Diversity in young adult lit is getting a lot of attention lately, and I’m happy to see it. The typical English literature canon author is an old, white guy, and things haven’t changed that much. Yeah, you might see a white woman or a black guy taught in a literature class here and there, but it’s not all that common. In YA lit, it’s slightly different–it’s fairly common for writers of YA to be white women…youngish. And characters reflect that demographic pretty heavily.
DiversifYA has been encouraging writers to bring diversity into their writing by, in part, exploring the diversity of those who write. I’m probably not an obvious choice to consider a diverse person. I mean, I’m just your typical white girl in a lot of ways. But being an atheist means I’m very much in the minority, and so they interviewed me about that. Here’s an excerpt:
I’ve heard that if you study one religion, you’re hooked for life; if you study two, you won’t be religious for long. I read The Bible, The Koran, and several other religious texts when I was in high school. I caused quite a ruckus when I carted around The Satanic Bible for a few weeks. You can imagine the kind of stuff that was said about me after that—it was a small school in a tiny, rural town, and you might know how small towns can be. I followed it up by appearing in class with The Modern Witch’s Spellbook. Oh boy. Just like the saying goes about studying religions, I settled on atheism about that time. And reading a lot of science and history really cemented it for me.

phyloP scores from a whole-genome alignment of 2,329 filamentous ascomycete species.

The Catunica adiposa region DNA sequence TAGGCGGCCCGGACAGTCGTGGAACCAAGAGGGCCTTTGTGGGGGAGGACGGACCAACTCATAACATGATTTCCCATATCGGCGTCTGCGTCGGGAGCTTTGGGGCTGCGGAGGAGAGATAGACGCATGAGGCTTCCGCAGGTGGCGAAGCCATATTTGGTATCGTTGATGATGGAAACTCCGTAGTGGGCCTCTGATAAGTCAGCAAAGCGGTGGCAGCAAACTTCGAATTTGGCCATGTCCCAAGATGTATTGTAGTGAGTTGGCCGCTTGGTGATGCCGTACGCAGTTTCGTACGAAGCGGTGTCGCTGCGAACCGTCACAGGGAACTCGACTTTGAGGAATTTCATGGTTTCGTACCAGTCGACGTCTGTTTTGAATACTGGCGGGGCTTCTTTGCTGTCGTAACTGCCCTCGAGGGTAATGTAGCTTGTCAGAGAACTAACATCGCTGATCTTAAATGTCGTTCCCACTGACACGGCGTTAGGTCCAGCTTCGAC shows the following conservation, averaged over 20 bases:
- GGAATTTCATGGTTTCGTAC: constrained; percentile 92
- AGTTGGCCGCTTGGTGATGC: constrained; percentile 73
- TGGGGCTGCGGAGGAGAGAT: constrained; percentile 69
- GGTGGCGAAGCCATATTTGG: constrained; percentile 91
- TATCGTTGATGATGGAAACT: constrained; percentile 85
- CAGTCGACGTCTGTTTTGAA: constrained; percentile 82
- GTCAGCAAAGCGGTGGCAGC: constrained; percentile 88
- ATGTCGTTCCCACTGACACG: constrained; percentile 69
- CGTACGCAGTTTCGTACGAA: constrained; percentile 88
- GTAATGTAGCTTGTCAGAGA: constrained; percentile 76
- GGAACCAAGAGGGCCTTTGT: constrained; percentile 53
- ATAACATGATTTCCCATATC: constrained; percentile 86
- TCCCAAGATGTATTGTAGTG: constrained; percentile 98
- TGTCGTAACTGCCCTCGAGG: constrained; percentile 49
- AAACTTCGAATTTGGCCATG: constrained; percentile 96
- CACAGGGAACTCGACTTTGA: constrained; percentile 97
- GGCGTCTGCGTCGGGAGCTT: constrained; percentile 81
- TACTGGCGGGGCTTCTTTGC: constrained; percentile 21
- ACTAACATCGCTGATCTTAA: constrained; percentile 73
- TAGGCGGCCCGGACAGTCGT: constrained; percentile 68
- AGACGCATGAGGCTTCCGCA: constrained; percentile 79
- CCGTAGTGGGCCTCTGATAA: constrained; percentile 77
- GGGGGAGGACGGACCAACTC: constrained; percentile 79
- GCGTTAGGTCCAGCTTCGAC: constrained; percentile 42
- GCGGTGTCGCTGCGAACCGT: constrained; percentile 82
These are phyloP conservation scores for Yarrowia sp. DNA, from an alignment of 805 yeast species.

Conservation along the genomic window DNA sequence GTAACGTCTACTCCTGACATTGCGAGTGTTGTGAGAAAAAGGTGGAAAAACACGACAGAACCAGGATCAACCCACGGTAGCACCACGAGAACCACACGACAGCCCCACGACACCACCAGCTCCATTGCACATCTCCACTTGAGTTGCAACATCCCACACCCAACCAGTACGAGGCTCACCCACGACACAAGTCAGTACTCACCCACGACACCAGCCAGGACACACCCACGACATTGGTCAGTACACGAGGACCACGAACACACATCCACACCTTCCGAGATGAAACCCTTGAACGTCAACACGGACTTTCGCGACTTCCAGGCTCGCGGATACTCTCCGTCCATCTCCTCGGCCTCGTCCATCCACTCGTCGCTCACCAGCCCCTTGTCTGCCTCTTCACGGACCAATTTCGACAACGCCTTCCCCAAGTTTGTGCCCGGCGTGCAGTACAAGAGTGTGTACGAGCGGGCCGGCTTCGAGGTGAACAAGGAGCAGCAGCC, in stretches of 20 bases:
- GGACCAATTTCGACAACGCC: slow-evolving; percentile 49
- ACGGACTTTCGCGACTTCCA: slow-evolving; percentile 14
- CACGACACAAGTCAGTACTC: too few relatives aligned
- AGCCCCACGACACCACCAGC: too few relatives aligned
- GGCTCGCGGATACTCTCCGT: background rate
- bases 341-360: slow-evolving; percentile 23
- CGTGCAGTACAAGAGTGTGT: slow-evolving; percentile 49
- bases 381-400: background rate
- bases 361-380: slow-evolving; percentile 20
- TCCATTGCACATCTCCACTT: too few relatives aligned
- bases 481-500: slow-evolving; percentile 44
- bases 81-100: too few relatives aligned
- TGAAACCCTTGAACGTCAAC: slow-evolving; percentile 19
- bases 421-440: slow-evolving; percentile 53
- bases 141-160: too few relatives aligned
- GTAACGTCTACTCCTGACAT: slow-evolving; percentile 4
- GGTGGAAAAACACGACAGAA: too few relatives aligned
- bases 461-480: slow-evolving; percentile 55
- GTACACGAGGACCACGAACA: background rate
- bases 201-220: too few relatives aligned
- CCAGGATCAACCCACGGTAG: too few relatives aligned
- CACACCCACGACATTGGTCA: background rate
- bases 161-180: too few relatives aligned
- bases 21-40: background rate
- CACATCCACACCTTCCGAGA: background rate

If you’ve ever been curious about atheism or how I feel about writing diverse characters, do check out the interview.